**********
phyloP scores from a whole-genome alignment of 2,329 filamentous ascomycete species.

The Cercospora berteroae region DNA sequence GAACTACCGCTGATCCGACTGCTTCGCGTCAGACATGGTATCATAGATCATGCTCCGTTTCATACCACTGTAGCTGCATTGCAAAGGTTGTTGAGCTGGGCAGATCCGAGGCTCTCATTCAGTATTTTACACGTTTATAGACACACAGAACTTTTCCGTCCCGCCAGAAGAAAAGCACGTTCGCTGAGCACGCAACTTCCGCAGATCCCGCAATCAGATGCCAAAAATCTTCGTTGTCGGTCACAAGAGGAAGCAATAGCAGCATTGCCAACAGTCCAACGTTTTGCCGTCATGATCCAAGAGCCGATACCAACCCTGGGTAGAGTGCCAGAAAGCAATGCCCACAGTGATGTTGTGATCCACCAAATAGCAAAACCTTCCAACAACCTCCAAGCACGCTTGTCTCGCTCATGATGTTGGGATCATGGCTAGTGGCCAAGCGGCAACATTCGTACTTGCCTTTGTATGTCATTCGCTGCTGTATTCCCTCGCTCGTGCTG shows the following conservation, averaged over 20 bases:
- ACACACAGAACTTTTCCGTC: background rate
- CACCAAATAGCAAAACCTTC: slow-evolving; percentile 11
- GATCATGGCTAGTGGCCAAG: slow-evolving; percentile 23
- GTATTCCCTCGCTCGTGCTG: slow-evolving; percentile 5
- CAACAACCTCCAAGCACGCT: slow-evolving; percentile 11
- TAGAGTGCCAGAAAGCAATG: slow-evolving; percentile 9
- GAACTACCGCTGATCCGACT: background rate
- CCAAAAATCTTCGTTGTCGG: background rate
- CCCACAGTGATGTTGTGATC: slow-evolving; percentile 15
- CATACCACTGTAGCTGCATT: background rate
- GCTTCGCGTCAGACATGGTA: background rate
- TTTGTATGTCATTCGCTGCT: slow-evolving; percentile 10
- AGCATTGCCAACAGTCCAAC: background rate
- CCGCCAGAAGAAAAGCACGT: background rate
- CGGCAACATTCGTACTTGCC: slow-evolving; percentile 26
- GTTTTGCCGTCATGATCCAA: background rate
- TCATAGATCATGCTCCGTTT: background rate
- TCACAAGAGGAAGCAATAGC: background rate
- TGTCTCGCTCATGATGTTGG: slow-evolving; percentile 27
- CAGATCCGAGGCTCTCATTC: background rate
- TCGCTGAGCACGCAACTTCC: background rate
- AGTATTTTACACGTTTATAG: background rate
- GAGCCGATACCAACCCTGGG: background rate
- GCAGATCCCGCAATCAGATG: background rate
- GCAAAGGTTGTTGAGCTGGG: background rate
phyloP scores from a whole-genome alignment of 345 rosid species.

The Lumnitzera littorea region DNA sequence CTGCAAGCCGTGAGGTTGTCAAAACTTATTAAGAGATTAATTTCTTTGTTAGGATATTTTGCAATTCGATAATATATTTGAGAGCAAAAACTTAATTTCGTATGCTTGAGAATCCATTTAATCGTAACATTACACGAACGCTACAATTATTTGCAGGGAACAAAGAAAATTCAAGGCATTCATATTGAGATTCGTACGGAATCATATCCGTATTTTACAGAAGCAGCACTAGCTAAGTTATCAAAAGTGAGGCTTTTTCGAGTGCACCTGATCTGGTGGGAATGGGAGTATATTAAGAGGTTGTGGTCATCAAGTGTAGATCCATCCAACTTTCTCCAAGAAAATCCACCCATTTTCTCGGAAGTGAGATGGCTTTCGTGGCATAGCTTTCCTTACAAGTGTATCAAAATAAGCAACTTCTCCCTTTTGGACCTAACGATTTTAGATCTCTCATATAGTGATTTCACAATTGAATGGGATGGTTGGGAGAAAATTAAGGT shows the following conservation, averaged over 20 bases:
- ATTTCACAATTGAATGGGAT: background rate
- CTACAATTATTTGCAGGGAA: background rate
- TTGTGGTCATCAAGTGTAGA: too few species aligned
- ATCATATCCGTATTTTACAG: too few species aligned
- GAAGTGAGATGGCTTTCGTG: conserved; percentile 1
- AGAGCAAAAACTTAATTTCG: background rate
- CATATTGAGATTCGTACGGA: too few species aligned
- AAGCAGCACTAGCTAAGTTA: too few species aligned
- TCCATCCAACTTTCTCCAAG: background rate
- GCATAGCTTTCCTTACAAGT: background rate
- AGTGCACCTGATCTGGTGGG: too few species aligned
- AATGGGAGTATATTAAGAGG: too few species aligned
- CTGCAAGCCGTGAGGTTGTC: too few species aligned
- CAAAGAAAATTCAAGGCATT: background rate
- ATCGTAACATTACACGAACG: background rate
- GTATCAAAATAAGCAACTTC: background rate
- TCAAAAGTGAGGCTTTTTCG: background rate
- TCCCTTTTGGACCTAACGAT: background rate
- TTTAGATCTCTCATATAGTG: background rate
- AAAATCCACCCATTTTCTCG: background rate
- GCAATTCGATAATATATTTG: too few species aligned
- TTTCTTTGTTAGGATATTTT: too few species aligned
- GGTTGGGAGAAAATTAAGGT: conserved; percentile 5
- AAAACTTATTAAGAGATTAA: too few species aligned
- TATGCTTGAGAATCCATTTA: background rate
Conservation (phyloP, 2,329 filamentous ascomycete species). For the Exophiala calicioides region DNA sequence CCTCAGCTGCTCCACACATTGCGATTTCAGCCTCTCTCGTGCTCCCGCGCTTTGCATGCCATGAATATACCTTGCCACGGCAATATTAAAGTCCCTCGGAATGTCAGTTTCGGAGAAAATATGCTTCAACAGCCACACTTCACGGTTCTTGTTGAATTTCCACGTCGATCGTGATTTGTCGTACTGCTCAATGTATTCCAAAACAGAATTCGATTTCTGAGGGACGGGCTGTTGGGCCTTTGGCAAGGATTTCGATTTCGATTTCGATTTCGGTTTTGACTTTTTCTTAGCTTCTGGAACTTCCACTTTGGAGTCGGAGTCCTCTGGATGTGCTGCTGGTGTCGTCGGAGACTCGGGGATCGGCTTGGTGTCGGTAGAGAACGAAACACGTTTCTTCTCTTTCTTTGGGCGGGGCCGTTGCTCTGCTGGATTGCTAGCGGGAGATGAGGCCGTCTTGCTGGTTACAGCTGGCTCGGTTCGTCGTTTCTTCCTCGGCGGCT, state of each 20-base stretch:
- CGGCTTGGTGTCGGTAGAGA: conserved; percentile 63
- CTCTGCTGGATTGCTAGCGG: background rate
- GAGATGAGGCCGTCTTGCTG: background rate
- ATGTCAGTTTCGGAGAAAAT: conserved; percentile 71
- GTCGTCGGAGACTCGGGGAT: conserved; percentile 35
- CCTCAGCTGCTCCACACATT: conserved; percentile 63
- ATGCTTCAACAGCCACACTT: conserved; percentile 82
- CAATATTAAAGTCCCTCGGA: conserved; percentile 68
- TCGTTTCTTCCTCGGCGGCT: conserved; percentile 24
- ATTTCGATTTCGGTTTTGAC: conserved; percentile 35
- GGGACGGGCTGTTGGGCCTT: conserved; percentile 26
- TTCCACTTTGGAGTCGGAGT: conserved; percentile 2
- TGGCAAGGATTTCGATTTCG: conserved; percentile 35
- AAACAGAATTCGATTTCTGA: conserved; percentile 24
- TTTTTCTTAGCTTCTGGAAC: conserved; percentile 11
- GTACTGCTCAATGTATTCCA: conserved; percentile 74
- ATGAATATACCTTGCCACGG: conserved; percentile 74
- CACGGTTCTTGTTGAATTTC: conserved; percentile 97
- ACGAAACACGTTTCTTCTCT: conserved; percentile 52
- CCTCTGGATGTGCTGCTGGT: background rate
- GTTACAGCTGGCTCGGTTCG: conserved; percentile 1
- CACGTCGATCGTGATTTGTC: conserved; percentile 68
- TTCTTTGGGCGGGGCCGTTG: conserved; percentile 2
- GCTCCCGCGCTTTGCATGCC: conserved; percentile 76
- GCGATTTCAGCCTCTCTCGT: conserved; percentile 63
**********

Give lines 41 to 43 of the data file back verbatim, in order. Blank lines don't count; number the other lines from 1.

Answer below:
- AATGGGAGTATATTAAGAGG: too few species aligned
- CTGCAAGCCGTGAGGTTGTC: too few species aligned
- CAAAGAAAATTCAAGGCATT: background rate